This guest post is by Andrew Knibbe of Flippa.
When most of us think of blogging, we think about starting from the ground up. Having researched a niche, we search for a good domain, choose a blogging platform, apply a template, and prepare our first post…
But there are other options for the beginning blogger. One of the least talked about, and most often overlooked, is to buy an existing blog.
This post isn’t intended as a prescriptive how-to: what I’d like to do is introduce the idea of buying a blog, and talk about the key considerations that bloggers and would-be bloggers might address before they go down this path.
Why buy a blog?
There are plenty of reasons why you’d consider buying an existing blog:
- it will already have been populated with content
- if it’s a known blog with valuable information, it’ll have attracted backlinks, and should have search engine presence
- it may come with a ready-made audience—hopefully, a loyal one
- it may have a great domain name and/or a strong unique brand
- it may already be generating an income
- it’s all set up: rather than starting from scratch, you can simply tweak or amend the blog’s layout and design to suit your needs.
The thing to realize about buying a blog is that you’re unlikely to find a blog that perfectly suits all your needs from the get-go. The blogs you consider probably won’t offer you all of the benefits listed above, and they may offer these advantages to varying degrees.
In short: buying a blog isn’t an instant solution for those who want to start a blog, but if you choose the blog well, it can offer a number of advantages over starting a new blog from scratch.
Like any market, the blog property market has a range of pitfalls for the beginner, and buying a new blog as a way to get a head-start on a new blogging niche isn’t for everyone.
Obviously the great appeal of building your own blog from the ground-up is that it costs you nothing but time. Buying a blog, on the other hand, costs money.
The paradox here is, of course, that your time is money. If you can afford to buy a blog, you may reduce the time it takes you to reach a point where you’ve attracted a loyal readership—you may be able to monetize your blog much sooner than you would if you were starting your won blog. Basically, if you buy a good blog, you can minimize the leg-work, and fast-track your operation.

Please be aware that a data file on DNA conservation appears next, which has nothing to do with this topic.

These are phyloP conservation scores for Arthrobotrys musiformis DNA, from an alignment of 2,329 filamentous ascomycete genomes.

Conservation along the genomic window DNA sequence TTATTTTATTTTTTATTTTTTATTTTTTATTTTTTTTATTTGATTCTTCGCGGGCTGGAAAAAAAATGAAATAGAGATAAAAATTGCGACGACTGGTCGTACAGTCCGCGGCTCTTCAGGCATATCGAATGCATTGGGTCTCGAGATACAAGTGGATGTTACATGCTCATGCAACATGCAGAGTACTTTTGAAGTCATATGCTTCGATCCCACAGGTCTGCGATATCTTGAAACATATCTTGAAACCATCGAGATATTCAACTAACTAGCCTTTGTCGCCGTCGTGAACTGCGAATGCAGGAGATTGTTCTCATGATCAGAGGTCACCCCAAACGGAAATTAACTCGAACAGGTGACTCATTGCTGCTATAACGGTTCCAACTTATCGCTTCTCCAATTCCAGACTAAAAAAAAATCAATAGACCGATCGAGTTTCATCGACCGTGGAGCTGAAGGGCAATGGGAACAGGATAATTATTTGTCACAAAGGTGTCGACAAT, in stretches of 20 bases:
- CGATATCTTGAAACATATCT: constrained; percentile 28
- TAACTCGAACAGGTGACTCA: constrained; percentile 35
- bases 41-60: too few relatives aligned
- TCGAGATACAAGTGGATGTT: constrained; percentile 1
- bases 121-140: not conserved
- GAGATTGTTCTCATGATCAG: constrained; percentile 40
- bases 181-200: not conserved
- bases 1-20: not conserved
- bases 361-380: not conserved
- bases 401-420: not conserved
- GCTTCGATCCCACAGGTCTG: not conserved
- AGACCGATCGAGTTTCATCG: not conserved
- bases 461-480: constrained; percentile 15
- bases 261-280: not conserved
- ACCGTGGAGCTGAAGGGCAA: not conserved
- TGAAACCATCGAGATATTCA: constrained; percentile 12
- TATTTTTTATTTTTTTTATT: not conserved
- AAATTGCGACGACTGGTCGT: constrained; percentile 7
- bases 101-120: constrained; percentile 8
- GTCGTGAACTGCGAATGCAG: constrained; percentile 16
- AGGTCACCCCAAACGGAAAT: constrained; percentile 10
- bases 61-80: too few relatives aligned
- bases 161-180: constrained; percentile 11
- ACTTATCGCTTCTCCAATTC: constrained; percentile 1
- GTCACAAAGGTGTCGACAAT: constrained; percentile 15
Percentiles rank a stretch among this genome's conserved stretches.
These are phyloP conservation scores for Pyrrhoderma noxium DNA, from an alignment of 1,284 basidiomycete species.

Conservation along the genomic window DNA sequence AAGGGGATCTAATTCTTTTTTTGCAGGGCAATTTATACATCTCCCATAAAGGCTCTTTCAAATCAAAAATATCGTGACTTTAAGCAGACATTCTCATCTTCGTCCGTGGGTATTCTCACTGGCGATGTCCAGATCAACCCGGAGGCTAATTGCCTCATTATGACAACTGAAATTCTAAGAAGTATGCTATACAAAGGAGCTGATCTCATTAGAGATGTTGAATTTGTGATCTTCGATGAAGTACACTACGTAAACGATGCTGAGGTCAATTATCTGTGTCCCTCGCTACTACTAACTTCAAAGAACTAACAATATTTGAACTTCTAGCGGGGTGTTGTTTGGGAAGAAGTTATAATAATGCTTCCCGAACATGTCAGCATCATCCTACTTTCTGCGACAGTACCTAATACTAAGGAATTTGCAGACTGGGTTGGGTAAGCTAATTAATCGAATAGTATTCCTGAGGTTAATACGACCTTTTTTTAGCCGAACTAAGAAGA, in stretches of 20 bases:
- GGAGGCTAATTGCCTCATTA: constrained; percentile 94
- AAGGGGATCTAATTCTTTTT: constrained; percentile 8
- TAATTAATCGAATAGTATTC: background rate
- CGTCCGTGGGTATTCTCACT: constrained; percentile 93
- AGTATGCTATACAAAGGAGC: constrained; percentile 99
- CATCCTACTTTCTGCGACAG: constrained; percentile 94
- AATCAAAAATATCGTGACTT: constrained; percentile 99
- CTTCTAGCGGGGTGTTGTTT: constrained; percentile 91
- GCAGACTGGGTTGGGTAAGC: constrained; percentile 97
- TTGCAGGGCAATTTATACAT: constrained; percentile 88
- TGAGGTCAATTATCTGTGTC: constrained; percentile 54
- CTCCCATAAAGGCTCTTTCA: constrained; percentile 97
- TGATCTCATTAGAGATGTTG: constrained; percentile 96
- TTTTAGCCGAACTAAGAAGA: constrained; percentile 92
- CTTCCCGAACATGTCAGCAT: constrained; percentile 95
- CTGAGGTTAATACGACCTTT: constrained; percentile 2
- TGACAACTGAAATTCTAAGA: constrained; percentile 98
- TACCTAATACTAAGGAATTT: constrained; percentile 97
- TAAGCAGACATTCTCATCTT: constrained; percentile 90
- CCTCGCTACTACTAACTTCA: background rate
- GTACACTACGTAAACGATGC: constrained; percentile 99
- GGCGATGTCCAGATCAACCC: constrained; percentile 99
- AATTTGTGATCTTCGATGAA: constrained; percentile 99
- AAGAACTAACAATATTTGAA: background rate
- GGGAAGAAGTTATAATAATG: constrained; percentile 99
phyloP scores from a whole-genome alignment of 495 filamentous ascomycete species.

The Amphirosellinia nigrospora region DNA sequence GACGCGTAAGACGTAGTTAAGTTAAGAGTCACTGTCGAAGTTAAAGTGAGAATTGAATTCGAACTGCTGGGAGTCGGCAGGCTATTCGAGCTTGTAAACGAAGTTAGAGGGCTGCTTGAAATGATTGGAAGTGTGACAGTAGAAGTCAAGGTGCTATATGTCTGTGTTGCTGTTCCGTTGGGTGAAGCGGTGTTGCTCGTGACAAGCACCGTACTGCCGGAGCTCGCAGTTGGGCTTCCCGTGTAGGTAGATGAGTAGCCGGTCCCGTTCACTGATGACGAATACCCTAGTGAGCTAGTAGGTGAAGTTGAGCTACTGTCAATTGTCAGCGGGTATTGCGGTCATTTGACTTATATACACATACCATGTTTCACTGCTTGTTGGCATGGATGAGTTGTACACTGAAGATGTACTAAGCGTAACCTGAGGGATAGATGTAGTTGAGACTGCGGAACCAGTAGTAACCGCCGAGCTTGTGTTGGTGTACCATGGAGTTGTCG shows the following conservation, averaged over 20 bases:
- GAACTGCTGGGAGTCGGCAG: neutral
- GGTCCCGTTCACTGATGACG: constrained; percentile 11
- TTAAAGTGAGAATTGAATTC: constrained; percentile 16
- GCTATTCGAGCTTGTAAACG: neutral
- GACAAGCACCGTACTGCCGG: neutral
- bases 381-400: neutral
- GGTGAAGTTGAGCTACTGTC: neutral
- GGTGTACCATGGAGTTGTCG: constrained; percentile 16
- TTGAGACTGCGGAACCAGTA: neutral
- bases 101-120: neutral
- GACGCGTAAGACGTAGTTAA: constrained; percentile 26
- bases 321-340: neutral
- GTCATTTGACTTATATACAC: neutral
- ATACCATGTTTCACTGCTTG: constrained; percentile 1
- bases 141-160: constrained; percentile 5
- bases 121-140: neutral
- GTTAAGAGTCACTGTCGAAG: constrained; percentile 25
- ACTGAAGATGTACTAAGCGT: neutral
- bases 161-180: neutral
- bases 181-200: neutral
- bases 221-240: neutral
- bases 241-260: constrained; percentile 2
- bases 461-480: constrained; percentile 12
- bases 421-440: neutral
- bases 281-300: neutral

You will need some kind of budget to buy a blog. You’ll also need to feel comfortable that the blog you’re buying lives up to the seller’s description of it.
The person who owns the blog may mis-represent any of the information they give you about the blog, from its age and search rank, to its traffic levels and profit potential. You want to be able to trust the person you’re buying the blog from, and that you believe the information they’re giving you—including the reason why they’re selling.
Bloggers may sell a blog that they’ve lost interest in, or a blog that doesn’t align well with their future goals or direction. Perhaps other offline interests—family, work, and so on—have left them with no time to maintain their blog. Or perhaps they underestimated the time it takes to build it up a blog, and now they want to offload what they see as a burden to someone with a real passion for the niche.
Each of these reasons has different implications for you as a buyer, and for the blog you’re buying, so it’s important to get as many facts as you can.
Buying a blog doesn’t just take money: it takes research and care. You’re making an investment in your future by buying a blog, so you want to ensure that the choices you make are well-informed and wise.
Who should buy a blog?
Buying a blog may have greater appeal for those who have some experience in blogging, and know that they have the stamina and dedication to build the blog they buy into something amazing.
If you’ve never blogged before, you may find yourself unable to sustain blogging over a period of time, and that’s ad additional risk you’ll need to take into account if you’re investing money in a blog.
That said, blogs can be purchased for very reasonable prices in online marketplaces, though the less expensive options are unlikely to have established audiences or much unique content. If that’s the kind of thing you want to focus your attention on (rather than choosing blog templates, functionality, and so on), then paying a couple of hundred dollars for a fledgling blog with a good domain mightn’t be a bad idea.
Buying a blog may seem most logical for those who are looking to monetize their site itself, but bloggers who want to establish their credentials and authority in a particular field, engage with a certain audience, or develop their offline earnings potential with the support of good online representation may also consider buying a blog.
What you’re really looking for when you spend money on a blog is an opportunity. More experienced bloggers may be able to spot opportunities more easily, but that doesn’t mean beginning bloggers can’t see, or make the most of, opportunities themselves. Imagine if ProBlogger was up for sale—what would you change to make it better or more profitable? A site that’s underdeveloped has potential to be better.
If you can spot that potential—perhaps the site could do with some keyword optimization, regular well-written posts, and some promotion through social media as well as more niche networks—you might be able to take the good foundations that someone else has put in place and build on them to make something great.
Have you ever bought a blog? Have you considered it? What are your feelings about buying a blog?